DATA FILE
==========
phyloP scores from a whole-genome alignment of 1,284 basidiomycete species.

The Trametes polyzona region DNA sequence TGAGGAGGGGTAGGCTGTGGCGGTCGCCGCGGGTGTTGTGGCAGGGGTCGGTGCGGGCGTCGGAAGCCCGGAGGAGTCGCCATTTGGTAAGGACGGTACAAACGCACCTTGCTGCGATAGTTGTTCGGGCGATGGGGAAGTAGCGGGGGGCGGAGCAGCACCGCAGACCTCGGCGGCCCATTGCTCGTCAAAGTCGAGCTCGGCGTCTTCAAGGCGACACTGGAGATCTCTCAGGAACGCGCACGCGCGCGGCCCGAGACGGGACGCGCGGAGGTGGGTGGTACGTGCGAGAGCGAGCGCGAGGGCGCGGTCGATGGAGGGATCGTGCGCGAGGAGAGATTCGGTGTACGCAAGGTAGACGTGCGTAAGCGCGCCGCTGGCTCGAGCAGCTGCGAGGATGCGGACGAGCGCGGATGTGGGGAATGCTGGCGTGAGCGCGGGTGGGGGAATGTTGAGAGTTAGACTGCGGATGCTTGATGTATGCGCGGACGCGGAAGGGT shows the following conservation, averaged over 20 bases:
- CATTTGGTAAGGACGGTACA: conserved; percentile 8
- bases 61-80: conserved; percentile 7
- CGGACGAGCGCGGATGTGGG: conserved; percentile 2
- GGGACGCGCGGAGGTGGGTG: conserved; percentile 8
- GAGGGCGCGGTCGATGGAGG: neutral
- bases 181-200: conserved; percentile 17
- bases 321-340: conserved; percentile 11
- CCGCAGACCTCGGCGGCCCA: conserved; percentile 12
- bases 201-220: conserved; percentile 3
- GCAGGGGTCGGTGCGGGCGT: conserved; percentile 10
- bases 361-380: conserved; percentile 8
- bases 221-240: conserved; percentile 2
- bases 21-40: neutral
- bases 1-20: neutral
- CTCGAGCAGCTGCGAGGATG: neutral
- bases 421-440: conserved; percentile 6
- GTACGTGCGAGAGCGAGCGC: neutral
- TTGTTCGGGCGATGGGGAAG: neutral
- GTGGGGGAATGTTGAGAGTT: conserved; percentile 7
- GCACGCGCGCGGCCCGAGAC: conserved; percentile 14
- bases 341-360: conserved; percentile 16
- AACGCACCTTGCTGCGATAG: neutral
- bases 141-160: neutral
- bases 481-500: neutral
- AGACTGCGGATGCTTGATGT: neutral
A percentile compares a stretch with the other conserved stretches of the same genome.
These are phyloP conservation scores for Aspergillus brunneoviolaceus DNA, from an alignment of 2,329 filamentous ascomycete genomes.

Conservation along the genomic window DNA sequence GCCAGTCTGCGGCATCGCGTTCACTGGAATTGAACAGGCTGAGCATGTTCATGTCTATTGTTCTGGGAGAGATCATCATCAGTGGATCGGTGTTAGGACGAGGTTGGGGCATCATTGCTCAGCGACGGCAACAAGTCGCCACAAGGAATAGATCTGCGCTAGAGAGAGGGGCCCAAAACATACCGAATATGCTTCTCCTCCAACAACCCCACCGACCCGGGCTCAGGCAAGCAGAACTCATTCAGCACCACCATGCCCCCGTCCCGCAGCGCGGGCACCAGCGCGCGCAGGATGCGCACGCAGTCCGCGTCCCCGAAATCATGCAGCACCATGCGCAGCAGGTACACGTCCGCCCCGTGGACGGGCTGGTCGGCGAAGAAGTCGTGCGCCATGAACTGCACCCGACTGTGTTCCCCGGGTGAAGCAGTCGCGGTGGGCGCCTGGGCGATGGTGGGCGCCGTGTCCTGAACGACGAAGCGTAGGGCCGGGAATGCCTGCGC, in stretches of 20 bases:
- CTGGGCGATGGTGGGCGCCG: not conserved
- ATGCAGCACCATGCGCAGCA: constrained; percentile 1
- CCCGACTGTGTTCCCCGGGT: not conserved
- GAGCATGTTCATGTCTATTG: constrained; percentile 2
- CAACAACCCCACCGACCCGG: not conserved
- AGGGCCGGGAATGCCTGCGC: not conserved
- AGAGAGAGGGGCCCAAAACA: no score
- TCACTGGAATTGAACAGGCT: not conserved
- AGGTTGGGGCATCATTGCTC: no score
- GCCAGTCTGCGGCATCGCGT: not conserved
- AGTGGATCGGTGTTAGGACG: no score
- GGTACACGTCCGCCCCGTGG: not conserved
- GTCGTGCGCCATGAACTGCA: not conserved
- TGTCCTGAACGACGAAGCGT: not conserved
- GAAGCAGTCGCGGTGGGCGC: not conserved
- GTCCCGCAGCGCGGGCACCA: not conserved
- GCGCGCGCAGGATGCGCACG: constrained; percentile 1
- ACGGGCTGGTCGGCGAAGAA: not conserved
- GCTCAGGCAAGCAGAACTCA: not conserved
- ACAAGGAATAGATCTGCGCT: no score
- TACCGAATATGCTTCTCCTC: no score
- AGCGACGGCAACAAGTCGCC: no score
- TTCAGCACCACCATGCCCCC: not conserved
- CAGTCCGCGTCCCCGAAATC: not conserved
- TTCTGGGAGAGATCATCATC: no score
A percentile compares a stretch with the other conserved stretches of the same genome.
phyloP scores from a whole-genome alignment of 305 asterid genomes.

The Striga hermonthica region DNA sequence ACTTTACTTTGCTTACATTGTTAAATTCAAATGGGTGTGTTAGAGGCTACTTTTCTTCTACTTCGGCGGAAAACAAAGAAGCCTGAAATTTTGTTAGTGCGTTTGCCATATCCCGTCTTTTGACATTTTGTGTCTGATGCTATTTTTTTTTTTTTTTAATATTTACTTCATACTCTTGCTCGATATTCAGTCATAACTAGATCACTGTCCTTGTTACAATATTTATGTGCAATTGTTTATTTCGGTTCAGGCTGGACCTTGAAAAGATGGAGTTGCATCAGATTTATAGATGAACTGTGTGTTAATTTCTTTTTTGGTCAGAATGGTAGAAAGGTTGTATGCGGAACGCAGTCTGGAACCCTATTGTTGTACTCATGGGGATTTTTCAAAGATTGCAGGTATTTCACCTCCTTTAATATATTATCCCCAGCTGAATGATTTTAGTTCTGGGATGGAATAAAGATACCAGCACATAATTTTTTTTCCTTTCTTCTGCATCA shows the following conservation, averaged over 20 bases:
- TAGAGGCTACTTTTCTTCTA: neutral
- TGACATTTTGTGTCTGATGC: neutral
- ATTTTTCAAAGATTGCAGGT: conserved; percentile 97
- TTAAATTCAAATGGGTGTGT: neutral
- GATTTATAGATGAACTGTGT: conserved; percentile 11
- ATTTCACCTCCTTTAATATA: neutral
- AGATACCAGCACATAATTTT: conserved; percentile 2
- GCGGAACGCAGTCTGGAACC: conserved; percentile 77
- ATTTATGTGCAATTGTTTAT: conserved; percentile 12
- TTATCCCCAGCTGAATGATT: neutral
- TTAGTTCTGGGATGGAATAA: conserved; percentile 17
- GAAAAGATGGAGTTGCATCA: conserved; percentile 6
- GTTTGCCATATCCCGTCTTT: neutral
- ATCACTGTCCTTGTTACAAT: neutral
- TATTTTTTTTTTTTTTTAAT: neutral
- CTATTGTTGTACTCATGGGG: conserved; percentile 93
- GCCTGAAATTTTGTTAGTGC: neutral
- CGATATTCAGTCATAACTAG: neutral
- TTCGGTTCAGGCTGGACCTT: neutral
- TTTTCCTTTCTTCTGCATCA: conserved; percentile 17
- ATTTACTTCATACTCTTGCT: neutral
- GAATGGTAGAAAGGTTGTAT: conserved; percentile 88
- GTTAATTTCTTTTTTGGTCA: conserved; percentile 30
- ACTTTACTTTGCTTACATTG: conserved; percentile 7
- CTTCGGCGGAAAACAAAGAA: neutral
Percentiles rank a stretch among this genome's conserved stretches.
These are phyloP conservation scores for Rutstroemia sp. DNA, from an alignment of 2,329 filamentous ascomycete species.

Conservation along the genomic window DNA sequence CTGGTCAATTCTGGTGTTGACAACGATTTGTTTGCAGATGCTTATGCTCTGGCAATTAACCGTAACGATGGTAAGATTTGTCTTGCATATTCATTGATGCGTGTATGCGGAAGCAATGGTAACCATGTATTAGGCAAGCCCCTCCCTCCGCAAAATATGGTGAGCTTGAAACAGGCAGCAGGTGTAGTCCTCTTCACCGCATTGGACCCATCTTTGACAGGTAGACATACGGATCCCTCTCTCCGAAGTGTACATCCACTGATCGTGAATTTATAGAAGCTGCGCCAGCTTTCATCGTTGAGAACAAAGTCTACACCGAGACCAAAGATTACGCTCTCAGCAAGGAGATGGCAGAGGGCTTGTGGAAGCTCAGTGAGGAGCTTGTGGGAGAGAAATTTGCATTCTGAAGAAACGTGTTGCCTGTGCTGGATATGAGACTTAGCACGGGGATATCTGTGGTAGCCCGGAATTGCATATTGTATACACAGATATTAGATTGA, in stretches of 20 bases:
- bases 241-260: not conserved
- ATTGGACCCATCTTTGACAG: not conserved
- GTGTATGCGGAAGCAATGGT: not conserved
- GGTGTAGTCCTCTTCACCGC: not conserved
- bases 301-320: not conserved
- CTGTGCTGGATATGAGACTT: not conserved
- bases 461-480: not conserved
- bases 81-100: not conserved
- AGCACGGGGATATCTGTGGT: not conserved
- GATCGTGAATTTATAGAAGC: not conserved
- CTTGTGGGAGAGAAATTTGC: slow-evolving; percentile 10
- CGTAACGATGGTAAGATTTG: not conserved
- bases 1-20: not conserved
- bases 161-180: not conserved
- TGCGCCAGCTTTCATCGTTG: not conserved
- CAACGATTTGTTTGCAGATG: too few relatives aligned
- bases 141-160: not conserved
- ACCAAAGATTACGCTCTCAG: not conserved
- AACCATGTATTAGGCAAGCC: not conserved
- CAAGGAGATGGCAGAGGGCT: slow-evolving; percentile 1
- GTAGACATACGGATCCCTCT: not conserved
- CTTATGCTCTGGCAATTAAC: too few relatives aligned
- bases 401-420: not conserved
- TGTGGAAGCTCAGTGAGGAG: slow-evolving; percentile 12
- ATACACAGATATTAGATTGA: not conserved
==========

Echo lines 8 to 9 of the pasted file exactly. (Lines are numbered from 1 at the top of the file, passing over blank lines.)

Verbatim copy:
- bases 181-200: conserved; percentile 17
- bases 321-340: conserved; percentile 11